Beyond the "Baartman Trope": representations of black women's bodies from early South African proto-nationalisms to postapartheid nationalisms

Doctoral Thesis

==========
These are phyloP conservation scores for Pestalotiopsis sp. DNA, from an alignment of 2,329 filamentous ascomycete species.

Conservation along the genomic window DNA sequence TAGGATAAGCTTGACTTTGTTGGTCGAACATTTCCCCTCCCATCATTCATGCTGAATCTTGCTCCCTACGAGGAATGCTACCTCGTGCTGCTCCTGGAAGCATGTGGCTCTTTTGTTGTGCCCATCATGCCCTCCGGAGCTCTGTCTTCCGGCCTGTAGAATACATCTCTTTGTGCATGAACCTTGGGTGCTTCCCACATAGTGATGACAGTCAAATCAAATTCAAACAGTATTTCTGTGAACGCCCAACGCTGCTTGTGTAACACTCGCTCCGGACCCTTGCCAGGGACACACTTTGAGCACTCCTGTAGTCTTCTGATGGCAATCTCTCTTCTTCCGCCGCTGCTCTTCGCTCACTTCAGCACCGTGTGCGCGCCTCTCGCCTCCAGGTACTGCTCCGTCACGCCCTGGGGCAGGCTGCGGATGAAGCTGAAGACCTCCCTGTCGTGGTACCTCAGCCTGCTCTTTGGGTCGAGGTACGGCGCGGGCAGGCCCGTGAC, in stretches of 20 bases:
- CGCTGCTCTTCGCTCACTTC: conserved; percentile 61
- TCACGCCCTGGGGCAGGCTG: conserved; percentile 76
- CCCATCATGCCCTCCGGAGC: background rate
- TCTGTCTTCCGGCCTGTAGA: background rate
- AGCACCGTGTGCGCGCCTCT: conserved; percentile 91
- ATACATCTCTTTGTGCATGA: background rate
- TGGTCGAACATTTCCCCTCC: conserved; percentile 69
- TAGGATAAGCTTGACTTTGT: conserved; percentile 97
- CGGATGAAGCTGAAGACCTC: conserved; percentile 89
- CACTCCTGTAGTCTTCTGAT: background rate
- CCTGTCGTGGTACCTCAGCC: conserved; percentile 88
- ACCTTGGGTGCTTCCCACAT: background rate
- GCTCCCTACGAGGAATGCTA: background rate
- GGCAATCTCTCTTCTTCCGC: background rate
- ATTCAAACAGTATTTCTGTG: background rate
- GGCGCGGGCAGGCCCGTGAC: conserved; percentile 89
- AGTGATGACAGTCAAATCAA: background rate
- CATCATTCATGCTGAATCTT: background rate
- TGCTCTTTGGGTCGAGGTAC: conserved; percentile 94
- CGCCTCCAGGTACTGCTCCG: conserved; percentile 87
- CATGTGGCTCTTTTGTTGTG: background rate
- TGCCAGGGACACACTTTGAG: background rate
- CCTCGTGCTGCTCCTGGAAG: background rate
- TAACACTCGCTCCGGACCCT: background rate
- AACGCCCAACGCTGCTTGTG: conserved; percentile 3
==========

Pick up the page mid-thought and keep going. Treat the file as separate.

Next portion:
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In this thesis, I interrogate the discourses through which colonial stereotypes of race, gender and sexuality are uncritically invoked to serve new purposes, particularly in the service of postapartheid nationalist narratives. I argue not only that contemporary South African nationalism is imagined through gendered tropes, but also that the intersecting tropes of gender, race and sexuality which underlie postapartheid nation-building discourses propagate many of the same stereotypes about black women’s sexuality first entrenched through colonial representations. More specifically, I argue that these tropes are repeatedly invoked through an uncritical deployment of what I term the “Baartman trope”. With this term, I aim to signal the problematic discourses and systems of representation that have reduced Sara Baartman’s embodied specificity to that of a generalised, stereotypical symbol, either as the archetypal hypersexualised victim of colonial exploitation and humiliation, or as the symbolic mother of the “new” South African nation. Throughout this thesis, I not only offer a critique of the “Baartman trope” itself, but also aim to disrupt the decidedly reductive mode of representation which makes an essentialist stereotype such as the “Baartman trope” possible. To this end, I draw on performativity theory and the representational category of intimacy as ethical scholarly approaches to the politics of representation. I interrogate a wide range of literary texts, as well as a number of different scenes of representation that simultaneously challenge, perpetuate, refute and complicate essentialist and stereotypical representations of the black female body. Ranging from early South African proto-nationalist narratives to current postapartheid nationalist discourses, these different scenes of representation show that the same problematic tropes underlying colonial representations of gendered, racialised and sexualised black female bodies are more often than not re-imagined and reconstituted in the postcolonial imaginary. Furthermore, the fact that colonial systems of signification still underpin and influence postcolonial representations, albeit in new ways and to different purposes, highlights the inevitably ambiguous, unstable and hybridised nature of representing race, gender and sexuality in the South African postcolony.